The second problem with reading this story as a simple roadmap for salvation is this: each and every one of us thinks, “I’m one of the righteous ones; I’m already doing what Jesus asks of me.” But the thing is, the righteous people in this story, they don’t know that they’re righteous. And the unrighteous people don’t know that they’re unrighteous, either. It’s a surprise to everyone!
          The same is true in our world today. For people inside the church, for folks who have long since stopped going to church, and those who have never believed; most of us think we’ve got it right and we’re used to seeing ourselves as righteous. This is especially true in churches that have enjoyed long periods of stability. They go on auto-pilot. They sing the same hymns they’ve sung for years. They do things as they’ve always done them in the past, because, well, that’s the way they’ve always done things.
          Rev. Klein was your pastor for 28 years. That’s the definition of stability! Sure, you’ve lost members. Sure, you don’t have as many people in worship as you used to, but that’s true of every church. Money is tight here at Rehoboth, but it’s tight at most churches. The fact is, you can still maintain your building and pay your staff. The temptation during this time of transition is to attempt to keep everything as it has been, more or less. You might hope to gain a few more members and maybe get another large bequest to balance the books. That’s tempting because it’s easy. It’s easy to look to your past. It’s a lot more challenging to examine yourselves in the present and discern God’s call for this congregation, right here, right now.
          This gospel story comes toward the end of Matthew’s gospel. The disciples have seen Jesus perform miracles, feed the hungry, heal the sick; they’ve seen Jesus doing the work of building the kingdom of God. Jesus could just tell the disciples, “Hey, guys, keep doing all this stuff that you’ve seen me do,” but he doesn’t. Instead he gives this lesson as a parable. By doing this, Jesus forces the disciples and the crowd to ask the questions: “Lord, when was it that we saw you hungry and gave you food, or thirsty and gave you something to drink? And when was it that we saw you a stranger and welcomed you, or naked and gave you clothing? And when was it that we saw you sick or in prison and visited you?” In other words, Jesus forces the disciples and the crowd to examine their own actions.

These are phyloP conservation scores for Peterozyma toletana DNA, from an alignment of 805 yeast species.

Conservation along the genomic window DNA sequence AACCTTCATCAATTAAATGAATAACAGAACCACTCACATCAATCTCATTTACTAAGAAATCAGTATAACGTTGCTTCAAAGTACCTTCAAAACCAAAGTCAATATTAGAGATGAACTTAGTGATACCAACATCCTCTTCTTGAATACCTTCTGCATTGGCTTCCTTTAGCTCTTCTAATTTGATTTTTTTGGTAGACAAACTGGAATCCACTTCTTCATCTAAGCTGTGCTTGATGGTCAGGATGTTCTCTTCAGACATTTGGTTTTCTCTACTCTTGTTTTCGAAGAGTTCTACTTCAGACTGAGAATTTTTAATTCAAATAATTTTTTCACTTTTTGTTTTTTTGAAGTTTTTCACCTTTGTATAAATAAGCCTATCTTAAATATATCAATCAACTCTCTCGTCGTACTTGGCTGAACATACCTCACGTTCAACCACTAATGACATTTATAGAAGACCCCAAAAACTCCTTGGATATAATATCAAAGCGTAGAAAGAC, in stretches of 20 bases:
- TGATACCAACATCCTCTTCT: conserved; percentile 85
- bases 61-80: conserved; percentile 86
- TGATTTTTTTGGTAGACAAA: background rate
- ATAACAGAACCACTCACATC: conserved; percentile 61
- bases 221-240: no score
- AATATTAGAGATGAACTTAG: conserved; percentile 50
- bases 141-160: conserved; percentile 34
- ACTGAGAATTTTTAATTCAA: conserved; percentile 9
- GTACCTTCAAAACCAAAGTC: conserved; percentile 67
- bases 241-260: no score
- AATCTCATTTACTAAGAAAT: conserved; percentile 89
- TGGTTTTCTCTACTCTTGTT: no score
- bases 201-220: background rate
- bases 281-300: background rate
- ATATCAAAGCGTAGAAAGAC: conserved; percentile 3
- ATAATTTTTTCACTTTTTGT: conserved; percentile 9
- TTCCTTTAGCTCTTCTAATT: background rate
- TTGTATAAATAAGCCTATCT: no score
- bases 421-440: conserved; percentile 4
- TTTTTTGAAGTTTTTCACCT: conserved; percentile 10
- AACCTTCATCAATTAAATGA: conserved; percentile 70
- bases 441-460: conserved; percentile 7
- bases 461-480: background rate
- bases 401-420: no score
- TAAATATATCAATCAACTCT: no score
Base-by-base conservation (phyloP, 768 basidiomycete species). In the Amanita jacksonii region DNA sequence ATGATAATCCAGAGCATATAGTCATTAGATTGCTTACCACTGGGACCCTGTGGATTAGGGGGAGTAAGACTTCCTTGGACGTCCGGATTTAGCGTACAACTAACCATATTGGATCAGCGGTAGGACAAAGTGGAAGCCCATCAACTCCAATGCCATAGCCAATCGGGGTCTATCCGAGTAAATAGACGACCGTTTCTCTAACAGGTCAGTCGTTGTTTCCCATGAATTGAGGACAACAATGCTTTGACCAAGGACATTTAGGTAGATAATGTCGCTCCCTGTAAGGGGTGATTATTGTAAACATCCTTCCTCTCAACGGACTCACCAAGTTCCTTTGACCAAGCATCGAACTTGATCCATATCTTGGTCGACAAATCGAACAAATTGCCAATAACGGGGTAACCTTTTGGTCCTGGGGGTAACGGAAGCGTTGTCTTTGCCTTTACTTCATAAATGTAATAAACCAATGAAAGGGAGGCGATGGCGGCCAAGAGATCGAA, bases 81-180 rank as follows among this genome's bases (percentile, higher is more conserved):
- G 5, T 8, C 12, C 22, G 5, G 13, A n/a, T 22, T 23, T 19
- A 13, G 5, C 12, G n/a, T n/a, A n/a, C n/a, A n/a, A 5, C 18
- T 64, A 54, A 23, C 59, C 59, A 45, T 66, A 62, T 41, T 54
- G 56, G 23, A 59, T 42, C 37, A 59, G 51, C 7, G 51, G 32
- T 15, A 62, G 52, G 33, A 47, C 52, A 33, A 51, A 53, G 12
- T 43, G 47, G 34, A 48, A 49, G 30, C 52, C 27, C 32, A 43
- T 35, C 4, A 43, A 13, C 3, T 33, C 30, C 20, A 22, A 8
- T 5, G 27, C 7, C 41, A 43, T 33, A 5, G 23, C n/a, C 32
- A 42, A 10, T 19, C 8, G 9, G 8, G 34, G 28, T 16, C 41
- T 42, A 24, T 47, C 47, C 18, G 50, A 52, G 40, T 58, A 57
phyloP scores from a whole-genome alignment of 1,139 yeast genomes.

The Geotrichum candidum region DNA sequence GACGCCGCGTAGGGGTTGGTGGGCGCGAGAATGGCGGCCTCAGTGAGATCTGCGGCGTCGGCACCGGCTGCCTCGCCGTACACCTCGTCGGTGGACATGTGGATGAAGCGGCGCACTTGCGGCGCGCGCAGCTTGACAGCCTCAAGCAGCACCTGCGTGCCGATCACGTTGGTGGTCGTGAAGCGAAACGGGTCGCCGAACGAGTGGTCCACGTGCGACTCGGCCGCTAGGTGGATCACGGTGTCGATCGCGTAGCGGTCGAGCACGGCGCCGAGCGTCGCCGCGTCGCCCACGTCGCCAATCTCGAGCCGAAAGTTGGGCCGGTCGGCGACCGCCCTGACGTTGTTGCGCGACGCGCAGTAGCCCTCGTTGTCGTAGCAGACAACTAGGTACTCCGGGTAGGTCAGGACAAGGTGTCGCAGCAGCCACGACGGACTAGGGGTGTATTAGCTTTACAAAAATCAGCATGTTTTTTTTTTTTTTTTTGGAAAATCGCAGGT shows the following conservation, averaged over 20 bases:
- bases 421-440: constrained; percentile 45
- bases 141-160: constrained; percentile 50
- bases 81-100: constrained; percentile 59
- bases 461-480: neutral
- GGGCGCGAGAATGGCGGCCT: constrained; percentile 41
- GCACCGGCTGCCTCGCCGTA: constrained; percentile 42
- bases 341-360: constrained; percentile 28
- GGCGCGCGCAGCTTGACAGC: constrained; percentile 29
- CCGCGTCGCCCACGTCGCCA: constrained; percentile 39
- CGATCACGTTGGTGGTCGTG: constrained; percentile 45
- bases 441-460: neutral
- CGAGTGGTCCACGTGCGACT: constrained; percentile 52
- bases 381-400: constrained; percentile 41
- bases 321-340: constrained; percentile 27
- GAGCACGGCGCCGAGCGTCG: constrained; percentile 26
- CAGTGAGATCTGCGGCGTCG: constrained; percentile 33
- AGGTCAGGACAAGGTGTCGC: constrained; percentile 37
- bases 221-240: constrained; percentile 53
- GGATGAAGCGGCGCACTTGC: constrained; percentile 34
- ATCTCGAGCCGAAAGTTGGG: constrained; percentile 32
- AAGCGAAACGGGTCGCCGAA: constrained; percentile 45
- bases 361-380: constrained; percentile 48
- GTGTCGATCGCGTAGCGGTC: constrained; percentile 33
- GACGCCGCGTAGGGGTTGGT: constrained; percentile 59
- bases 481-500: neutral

This is also the way forward for a congregation in transition. These tasks that Jesus sets before us—feeding the hungry, clothing the naked, visiting the sick and the prisoners, welcoming the stranger—these are the mission of the Church. We don’t do these things in the simple hope that we’ll be rewarded with a trip to heaven. We don’t earn salvation simply because we’ve done as we’re told. We feed the hungry, clothe the naked, provide water to those who are thirsty, visit the sick and the prisoner, and welcome the stranger because Jesus did these things. And Jesus is the new covenant. We do these things to remain faithful to Christ, faithful to the new covenant.
          There are many, many different ways for us to live into this covenant. And I think that if we live more faithfully into Christ’s call, we will see positive changes in this congregation—changes that may lead to growth. In his weekly letter to Pittsburgh Presbytery, the Rev. Dr. Sheldon Sorge, who serves as pastor to the presbytery, notes that growing congregations show a strong sense of mission:
In Pittsburgh Presbytery, congregations that grew from 2003 to 2013 were equally likely to be small or large, urban or suburban, wealthy or economically challenged, liberal or conservative. What distinguished these churches was their deep investment in mission, as reflected by diversity in their congregations. They made it a point intentionally to reach out to people unlike themselves, to welcome them into the community of faith by professing faith in Jesus, and to prepare them in turn to do mission work. Why did they do this? For the love of Christ![2]